LoveFilm is pretty random in its postings out; this weekend I got the 1974 television series of The Nine Tailors, starring Ian Carmichael. As they only send out one disc at a time I’m rather frustratingly stuck after the first two episodes. I would have seen this originally in black and white, as we were late adopters of colour television (snobs) and it was interesting to see other ways in which television drama has changed.
Dorothy L Sayers’ 1934 novel opens with Lord Peter and Bunter stranded in Fenchurch St Paul, Norfolk, when the car gets stuck in a snowdrift. After meeting the local ‘padre’, Peter volunteers to help ring in the New Year with ‘no less than fifteen thousand, eight hundred and forty Kent Treble Bob Majors’; nine hours of bell ringing. This is absolutely crucial to the plot but the reader can’t guess that yet. Following certain events which I won’t describe for fear of spoilers, Lord Peter hears about the theft years before of a wonderful set of emeralds, a loss which seems connected with present events. Throughout the book Dorothy L Sayers uses bell ringing lore to introduce chapters; the bells of Fenchurch St Paul come to have personalities of their own and you are never allowed to forget them. Her research into change ringing was meticulous. In spite of seemingly impossible riddles Lord Peter of course solves the case, which has an extraordinary conclusion. Some people think that The Nine Tailors is the best detective novel ever written. It must be one of the most ingenious.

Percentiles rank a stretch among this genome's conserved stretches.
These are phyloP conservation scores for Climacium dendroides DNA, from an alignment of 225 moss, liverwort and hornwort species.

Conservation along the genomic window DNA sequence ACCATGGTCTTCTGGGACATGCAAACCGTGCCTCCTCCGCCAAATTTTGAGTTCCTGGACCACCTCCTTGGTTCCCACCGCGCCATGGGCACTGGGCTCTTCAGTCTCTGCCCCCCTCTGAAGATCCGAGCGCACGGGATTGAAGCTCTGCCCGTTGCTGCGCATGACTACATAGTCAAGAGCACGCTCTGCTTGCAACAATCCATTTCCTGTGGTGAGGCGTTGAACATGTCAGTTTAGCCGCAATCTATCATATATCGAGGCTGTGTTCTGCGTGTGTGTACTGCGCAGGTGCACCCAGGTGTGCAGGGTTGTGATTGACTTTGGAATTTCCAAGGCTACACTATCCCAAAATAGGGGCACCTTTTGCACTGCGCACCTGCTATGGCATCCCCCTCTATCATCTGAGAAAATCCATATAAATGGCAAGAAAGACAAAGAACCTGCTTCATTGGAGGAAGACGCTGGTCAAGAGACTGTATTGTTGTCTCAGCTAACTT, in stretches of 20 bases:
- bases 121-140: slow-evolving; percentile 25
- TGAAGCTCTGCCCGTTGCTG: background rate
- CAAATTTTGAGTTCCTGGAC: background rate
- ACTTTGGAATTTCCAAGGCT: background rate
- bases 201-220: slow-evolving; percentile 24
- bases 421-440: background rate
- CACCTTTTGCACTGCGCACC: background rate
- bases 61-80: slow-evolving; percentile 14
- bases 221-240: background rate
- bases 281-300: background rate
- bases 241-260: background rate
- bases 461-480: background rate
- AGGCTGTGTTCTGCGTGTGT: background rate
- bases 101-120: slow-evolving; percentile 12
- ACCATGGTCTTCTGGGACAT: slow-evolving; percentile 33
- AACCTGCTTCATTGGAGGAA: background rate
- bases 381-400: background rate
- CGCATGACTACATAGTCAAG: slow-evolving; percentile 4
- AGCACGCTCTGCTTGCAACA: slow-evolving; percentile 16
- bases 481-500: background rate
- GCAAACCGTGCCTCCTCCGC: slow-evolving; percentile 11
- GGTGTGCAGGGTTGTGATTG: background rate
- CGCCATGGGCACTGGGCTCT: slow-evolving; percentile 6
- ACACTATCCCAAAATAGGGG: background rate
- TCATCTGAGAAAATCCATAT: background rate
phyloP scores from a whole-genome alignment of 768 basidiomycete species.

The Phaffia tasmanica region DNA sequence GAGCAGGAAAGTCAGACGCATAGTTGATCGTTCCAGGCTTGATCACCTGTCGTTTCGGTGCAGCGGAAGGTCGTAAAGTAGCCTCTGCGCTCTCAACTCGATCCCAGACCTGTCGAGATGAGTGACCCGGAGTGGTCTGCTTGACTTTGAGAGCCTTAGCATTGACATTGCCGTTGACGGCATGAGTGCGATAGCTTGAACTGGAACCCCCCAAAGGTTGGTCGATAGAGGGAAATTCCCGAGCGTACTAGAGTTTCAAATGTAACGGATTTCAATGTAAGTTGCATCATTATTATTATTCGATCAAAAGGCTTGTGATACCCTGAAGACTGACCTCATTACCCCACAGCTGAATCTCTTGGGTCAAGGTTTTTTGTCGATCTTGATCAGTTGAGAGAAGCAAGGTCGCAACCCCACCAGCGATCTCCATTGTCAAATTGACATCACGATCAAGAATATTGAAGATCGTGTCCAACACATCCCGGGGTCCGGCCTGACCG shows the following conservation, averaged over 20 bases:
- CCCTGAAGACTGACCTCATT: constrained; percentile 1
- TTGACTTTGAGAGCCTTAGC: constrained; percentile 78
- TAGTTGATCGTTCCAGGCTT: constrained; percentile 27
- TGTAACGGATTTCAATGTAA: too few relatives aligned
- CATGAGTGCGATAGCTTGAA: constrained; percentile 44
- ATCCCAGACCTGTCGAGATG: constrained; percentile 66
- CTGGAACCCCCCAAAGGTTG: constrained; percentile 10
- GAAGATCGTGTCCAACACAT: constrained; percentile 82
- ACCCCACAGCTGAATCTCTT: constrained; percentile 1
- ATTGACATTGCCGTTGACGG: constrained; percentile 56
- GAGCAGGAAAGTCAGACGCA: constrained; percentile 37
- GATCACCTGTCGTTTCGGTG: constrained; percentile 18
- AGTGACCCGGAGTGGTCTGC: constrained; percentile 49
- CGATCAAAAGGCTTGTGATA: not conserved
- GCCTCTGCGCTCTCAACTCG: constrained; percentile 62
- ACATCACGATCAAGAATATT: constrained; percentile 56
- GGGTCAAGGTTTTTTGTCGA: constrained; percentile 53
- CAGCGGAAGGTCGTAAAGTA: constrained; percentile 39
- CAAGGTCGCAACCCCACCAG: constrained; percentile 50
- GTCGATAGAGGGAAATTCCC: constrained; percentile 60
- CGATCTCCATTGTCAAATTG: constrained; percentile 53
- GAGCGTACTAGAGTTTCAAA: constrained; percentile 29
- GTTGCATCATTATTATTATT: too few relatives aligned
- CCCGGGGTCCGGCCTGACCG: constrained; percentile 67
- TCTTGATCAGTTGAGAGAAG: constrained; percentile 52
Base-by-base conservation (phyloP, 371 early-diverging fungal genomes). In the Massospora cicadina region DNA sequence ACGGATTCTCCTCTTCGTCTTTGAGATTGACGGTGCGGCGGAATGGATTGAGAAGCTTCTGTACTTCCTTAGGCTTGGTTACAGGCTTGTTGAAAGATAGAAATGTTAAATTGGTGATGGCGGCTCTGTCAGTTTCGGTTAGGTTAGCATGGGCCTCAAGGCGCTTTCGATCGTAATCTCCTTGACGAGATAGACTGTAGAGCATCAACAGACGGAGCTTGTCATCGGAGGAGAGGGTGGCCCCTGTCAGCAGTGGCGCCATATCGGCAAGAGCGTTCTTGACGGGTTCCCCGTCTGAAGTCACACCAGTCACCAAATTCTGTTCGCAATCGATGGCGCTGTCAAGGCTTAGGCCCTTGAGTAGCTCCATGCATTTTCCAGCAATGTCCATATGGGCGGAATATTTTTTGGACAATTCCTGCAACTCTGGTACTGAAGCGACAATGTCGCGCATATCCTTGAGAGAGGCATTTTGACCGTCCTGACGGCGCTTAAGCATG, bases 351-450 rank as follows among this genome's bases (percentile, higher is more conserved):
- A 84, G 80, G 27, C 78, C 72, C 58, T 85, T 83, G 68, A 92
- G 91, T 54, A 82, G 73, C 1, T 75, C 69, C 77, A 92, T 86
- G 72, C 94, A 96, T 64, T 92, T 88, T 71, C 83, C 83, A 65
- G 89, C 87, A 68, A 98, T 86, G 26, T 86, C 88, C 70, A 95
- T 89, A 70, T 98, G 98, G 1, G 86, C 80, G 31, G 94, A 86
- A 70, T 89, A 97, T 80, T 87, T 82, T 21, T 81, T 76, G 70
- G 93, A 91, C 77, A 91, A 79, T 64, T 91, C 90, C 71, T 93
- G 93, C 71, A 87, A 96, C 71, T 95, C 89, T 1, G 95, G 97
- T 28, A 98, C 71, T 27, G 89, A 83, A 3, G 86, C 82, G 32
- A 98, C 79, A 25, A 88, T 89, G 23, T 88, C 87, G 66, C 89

The makers of the TV series decided on a different angle from the book’s. They have the story begin (looking just like Upstairs, Downstairs), with the original theft at the big house with Lord Peter as one of the guests. There follows a wartime interlude (not in the book) to explain the relationship between Lord Peter and Bunter. The trench effects are not even as good as those in the recent Downton Abbey and Lord Peter is shown later hobbling about but with no sign of the terrible ‘nerves’ which Bunter helped him overcome. Once Bunter is established as Lord Peter’s manservant, the scene at last moves to Norfolk and the mysterious crimes in the village. It is a very slow start indeed. The biggest problem though is Ian Carmichael in the leading role. It’s not his fault, just that once you’ve seen Edward Petherbridge as Lord Peter, you’re spoiled for any other image. Ian Carmichael just looked too old, too fat, too silly ass. His interpretation lacked the hidden depths which Petherbridge managed to convey with a single glance. I also felt that too much of the plot was given away in the first episode but I still enjoyed it. I swear I saw Julian Fellowes’ name appear at the end but he must have been practically invisible because this series doesn’t even appear in his TV credits.
Coincidentally, this book is the March choice for The Cornflower Book Group. Jumping the gun, I’ll say straight away that it’s a brilliant book which I now want to read yet again and would recommend to anyone.